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Graham-Dixon, former art critic for the Independent, brings to the fore the greatest achievement of the genius who perhaps best deserves the designation Renaissance man. After a short biography of Michelangelo up to his reluctant acceptance of the pope's commission, Graham-Dixon analyzes the masterpiece itself. He excels at contextualization, appropriately calling the chapel "a simple rectangular building" and making plain how the artist strongly insisted he was a sculptor, not a painter of frescoes. The figures created in this hallowed space are nearly as sculptural as anything truly in the round, a fact the author emphasizes. Graham-Dixon is adept at analyzing the pictorial scheme in its entirety and interpreting the dozens of individual sections of the ceiling's barrel vault. He has managed to resurrect, in an attenuated scholarly nugget, the popular appeal of this great and beloved landmark of the Western world. A focused and instructive read, this refreshing look at a familiar topic should attract a wide readership.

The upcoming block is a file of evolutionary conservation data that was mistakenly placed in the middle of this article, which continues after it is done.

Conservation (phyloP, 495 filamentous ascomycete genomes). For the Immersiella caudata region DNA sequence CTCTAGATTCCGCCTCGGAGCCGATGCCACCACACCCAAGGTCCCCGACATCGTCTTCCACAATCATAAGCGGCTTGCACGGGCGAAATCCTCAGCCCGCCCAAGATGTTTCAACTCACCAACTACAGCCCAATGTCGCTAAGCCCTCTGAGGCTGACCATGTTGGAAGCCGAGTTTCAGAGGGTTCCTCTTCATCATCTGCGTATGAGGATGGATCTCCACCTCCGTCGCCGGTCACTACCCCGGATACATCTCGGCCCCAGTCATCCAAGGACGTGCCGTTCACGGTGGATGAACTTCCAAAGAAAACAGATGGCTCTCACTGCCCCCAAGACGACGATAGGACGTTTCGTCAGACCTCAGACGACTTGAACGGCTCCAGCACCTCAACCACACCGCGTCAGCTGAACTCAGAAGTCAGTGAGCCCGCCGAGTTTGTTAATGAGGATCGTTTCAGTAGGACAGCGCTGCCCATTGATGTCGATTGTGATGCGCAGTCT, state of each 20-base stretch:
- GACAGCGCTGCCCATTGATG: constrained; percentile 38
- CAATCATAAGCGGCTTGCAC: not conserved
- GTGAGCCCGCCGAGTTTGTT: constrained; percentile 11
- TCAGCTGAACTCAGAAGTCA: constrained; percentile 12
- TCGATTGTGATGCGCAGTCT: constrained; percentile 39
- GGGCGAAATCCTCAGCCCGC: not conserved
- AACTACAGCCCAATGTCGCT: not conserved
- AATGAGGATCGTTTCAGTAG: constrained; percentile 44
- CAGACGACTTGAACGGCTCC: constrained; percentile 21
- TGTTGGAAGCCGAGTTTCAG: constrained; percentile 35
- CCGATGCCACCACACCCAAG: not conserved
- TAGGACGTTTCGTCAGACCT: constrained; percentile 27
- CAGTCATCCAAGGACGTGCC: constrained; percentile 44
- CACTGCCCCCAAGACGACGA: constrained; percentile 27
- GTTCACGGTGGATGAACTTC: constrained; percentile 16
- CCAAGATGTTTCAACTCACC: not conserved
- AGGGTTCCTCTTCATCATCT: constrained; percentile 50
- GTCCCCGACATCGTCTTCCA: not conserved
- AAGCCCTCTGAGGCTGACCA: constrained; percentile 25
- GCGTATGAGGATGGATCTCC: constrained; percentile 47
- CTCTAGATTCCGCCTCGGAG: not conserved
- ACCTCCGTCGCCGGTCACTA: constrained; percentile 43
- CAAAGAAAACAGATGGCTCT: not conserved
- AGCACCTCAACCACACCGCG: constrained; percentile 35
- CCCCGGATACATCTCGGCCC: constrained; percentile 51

—Douglas F. Smith